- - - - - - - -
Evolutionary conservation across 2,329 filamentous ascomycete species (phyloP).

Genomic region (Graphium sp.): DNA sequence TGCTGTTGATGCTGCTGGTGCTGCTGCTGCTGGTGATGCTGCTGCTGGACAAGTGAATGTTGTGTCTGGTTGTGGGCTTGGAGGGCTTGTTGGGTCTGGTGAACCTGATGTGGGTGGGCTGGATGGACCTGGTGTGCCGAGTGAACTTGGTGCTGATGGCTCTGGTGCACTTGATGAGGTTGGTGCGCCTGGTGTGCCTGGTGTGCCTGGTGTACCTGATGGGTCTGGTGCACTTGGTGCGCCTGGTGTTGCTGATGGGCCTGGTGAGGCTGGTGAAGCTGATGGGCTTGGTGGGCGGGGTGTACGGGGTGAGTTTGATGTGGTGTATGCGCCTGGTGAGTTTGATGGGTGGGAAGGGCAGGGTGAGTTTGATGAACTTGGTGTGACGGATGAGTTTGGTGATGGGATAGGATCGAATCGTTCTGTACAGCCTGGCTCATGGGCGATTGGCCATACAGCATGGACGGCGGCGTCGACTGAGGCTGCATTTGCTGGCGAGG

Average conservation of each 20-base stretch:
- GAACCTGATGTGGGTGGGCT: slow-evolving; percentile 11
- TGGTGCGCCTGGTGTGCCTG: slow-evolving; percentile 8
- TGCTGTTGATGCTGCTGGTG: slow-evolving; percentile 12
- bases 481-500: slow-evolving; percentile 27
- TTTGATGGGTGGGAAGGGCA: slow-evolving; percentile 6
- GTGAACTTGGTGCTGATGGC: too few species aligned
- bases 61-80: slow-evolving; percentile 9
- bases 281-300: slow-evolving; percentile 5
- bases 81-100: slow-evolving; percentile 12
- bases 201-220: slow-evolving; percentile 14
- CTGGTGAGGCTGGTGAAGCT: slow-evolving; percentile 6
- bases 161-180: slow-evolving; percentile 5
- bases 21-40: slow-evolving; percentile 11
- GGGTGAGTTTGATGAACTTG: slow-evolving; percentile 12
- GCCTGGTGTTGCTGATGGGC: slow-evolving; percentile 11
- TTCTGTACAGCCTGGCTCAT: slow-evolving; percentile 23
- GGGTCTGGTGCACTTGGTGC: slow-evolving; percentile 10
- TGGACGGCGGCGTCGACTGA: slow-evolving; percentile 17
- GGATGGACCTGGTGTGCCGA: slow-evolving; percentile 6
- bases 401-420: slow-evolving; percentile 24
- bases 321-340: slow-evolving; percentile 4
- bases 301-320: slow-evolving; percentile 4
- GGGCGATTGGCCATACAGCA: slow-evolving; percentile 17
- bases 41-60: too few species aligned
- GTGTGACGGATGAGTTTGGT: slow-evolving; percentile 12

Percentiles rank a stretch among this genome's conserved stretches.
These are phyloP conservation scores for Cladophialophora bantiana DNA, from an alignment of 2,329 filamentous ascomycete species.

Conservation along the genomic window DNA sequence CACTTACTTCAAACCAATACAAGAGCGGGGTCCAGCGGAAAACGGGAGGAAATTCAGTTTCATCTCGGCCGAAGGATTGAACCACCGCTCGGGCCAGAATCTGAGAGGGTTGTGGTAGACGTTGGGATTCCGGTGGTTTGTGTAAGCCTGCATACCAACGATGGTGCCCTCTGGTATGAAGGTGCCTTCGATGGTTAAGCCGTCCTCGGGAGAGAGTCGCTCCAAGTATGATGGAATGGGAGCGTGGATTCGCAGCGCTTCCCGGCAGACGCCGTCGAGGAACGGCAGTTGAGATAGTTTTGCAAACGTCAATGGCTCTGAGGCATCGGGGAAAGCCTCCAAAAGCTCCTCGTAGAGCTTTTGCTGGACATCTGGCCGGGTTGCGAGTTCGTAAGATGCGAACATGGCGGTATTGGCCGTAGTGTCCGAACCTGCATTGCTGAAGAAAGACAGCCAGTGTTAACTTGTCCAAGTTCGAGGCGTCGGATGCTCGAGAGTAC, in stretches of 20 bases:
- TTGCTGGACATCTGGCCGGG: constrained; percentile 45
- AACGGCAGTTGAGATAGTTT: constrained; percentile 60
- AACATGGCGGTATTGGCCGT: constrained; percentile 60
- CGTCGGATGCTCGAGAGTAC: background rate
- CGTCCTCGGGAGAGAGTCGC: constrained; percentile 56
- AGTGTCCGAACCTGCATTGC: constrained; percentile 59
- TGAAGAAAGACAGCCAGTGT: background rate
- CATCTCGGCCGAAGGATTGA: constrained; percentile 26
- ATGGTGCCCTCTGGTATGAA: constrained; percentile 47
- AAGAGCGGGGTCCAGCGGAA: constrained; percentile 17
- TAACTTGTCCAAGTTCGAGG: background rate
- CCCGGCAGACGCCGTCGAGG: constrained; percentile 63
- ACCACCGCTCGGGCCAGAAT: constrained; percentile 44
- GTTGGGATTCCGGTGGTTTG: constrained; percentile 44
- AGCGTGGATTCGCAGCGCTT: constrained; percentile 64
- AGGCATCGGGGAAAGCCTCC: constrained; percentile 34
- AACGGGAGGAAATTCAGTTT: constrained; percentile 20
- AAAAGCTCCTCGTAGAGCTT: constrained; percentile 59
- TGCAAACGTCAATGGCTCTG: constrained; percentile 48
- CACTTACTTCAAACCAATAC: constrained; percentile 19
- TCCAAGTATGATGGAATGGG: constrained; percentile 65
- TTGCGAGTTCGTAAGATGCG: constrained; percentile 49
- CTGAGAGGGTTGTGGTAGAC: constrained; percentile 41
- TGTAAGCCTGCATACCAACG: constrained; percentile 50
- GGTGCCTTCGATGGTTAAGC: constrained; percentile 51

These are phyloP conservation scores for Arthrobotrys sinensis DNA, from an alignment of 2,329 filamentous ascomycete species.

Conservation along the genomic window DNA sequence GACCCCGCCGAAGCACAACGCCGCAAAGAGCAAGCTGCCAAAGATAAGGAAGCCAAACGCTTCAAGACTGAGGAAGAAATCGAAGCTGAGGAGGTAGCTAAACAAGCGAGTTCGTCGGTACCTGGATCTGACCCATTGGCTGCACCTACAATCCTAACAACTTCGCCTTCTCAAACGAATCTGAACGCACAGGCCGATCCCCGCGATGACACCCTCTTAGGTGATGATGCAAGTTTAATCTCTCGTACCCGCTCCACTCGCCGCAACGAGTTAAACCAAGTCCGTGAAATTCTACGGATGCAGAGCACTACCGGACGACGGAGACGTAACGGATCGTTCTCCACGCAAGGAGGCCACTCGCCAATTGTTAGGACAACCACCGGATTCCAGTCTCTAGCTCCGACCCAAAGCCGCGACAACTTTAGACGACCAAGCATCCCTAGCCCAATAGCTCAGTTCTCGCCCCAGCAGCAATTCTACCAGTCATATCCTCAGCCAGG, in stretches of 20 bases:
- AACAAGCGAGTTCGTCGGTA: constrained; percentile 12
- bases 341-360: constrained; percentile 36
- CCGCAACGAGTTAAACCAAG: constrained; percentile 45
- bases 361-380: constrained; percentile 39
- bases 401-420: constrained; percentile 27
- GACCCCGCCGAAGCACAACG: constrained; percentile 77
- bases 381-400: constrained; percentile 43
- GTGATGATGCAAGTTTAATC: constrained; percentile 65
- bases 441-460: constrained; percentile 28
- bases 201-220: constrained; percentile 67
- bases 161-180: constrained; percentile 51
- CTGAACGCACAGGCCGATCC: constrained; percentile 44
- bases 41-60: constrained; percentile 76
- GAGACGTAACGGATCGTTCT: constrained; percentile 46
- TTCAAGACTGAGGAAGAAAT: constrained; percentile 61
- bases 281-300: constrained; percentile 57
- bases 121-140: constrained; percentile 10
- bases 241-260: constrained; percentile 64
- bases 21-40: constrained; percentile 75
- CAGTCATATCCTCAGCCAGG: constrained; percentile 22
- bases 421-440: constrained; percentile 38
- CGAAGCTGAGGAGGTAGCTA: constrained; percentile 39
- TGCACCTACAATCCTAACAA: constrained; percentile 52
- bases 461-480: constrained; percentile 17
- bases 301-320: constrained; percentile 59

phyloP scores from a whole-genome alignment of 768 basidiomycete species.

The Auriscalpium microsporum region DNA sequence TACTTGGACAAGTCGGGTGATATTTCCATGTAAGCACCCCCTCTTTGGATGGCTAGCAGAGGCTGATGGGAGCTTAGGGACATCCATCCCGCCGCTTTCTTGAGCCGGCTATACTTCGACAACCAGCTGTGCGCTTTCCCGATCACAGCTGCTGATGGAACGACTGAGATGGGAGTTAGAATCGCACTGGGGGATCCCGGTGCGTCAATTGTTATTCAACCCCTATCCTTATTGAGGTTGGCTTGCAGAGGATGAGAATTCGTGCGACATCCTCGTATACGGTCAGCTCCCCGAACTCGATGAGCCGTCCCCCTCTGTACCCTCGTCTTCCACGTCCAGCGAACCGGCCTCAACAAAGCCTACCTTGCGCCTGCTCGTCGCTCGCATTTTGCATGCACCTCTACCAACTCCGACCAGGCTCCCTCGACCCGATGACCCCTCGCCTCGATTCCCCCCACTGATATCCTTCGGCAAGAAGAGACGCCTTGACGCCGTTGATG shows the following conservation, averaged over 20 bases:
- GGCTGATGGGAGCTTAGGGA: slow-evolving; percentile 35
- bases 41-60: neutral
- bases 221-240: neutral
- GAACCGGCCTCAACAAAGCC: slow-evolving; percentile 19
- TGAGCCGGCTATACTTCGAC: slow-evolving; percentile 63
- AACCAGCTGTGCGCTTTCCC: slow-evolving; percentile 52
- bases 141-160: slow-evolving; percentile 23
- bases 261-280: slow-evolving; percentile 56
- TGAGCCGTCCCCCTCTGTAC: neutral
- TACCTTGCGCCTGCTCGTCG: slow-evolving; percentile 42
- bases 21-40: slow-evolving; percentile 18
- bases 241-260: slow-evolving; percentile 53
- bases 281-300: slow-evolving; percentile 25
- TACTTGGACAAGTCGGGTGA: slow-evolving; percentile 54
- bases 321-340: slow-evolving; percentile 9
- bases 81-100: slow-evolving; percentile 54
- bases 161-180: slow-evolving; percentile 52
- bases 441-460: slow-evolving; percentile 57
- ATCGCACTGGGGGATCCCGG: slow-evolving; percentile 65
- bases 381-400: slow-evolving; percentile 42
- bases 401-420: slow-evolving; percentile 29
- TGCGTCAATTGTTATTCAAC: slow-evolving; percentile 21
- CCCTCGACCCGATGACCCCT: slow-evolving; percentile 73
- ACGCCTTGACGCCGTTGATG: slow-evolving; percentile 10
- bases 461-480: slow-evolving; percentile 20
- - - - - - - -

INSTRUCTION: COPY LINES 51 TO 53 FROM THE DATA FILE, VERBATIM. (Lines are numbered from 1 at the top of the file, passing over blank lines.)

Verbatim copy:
- CACTTACTTCAAACCAATAC: constrained; percentile 19
- TCCAAGTATGATGGAATGGG: constrained; percentile 65
- TTGCGAGTTCGTAAGATGCG: constrained; percentile 49